By Chad Koenen
A group of local volunteers are transforming trash into a dream come true for local children.
The items come from left over products from Tuffy’s in Perham. The items are given to an employee who turns around and sells the items for the Dreams for Kids program. The money raised by that organization is used to grant wishes to local children in need to do things like go to Disney World, buy dream items for their home, or anything their heart desires.
Wanda Smith, who is one of the organizers of the local Dreams for Kids program said John Lex and Mike Vandenberg received permission from Tuffy’s several years ago to take items that cost the company too much money to get rid of, or send back, and sell them. The proceeds from the sale would then benefit a local organization in need like the Dreams for Kids program.
Lex said the partnership with his work has been a win-win for everyone involved.
“I get the stuff from work at Tuffy’s pet food. We just resell it and give Dreams for Kids all of the money,” said Lex.
This year alone, Lex and a group of local volunteers helping with the program, has raised approximately $7,000 for the Dreams for Kids program.
“This is our best year for selling stuff and making money,” said Lex.
Lex said the group typically raises anywhere from $1,800-2,500 a year selling the tubs and pallets. Last year they raised $4,200 and hope to raise enough money some day to full fund one wish for a local child. In order to achieve that goal the group will need to raise about $10,000.
Smith credited the work of Vandenberg and Lex to help get the program to where it is today.
“If they donate $10,000 over the course of the year that is one full wish for a kid,” said Smith. “He’s done a lot of work to get where he is at and traveled a lot of miles.”
In order to help sell more of the items he gets from his work, Lex enlisted the help of several auction companies like Bachmann Auctioneers and Perala Brothers Auctioneers. Those partnerships have really helped as they are having their best year ever selling the items, even during the heart of the COVID-19 pandemic.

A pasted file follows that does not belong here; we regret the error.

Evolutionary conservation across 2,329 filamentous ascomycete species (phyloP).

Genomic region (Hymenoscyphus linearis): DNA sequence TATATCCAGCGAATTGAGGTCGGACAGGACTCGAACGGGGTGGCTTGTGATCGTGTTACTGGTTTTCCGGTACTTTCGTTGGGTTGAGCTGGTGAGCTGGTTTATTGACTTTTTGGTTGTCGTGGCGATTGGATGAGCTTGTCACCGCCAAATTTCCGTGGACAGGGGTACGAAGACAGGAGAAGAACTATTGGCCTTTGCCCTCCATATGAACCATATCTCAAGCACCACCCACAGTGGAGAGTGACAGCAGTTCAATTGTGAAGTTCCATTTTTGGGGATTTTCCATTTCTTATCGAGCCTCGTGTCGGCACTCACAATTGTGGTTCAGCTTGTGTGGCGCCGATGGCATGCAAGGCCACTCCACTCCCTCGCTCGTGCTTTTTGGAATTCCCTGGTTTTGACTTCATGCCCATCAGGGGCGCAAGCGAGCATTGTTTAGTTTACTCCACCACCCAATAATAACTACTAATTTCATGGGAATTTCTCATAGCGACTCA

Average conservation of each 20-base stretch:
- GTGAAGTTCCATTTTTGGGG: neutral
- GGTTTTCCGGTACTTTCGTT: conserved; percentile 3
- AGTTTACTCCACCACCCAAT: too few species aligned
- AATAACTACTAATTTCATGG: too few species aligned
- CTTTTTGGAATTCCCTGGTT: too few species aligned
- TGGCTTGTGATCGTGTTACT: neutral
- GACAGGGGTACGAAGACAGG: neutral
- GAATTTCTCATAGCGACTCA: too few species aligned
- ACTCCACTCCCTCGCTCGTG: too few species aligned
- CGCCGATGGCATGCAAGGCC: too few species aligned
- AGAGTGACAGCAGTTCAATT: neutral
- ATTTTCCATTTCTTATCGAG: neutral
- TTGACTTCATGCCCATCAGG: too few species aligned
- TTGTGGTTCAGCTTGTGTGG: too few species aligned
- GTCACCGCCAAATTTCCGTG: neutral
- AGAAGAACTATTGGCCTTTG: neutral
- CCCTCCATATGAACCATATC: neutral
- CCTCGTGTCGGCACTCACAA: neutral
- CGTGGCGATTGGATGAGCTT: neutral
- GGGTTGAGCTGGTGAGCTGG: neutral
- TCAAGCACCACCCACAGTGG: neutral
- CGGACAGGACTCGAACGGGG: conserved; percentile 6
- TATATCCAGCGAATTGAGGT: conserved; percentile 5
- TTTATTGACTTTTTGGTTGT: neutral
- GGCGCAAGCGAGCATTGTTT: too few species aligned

“Peanuts” Perala got involved with the program after asking where Lex was getting all of the pallets and totes he had on hand.
“John had some of these heavy green pallets and I asked him where he got them from,” said Perala.
After learning about what Lex used the money for, Perala offered to sell some of the totes, pallets and barrels at the Perala Brothers Auctions in order to help raise even more money for the Dreams for Kids program.
“I told him I would start selling them for him as long as the money goes to Dreams for Kids.”“Peanuts” Perala
Perala sells the items free of charge for the group and mentions how the proceeds from the sale benefit local children in need throughout the day.
The cost of the items are inexpensive as barrels typically sell for $10 apiece and pallets vary in price. The barrels have been selling so quickly of late that a load of 50 barrels can be sold in just 10 days or so.
“It isn’t about price gouging,” said Lex.
The group is selling everything from food grade totes to pallets, steel cans and barrels.
Perala will post about some of the items available on his Facebook page and anyone is invited to send him a message on Facebook should they see an item they would like to purchase. The items are also routinely available for purchase at Perala Brothers and Bachmann Auctions throughout the region.
About Dreams for Kids
The local Dreams for Kids chapter works with the Make a Wish Minnesota program and provides dreams and opportunities for children who find themselves facing critical illness. Several local children have been on the receiving end of the wishes over the years, and the money raised by the local chapter directly benefits the wishes for local children.
The organization hosts a motorcycle ride each year to help raise money for the local Dreams for Kids program. There is also typically a live auction and other fundraising opportunities as well.
For more information about the local Dreams for Kids program, check them out on Facebook.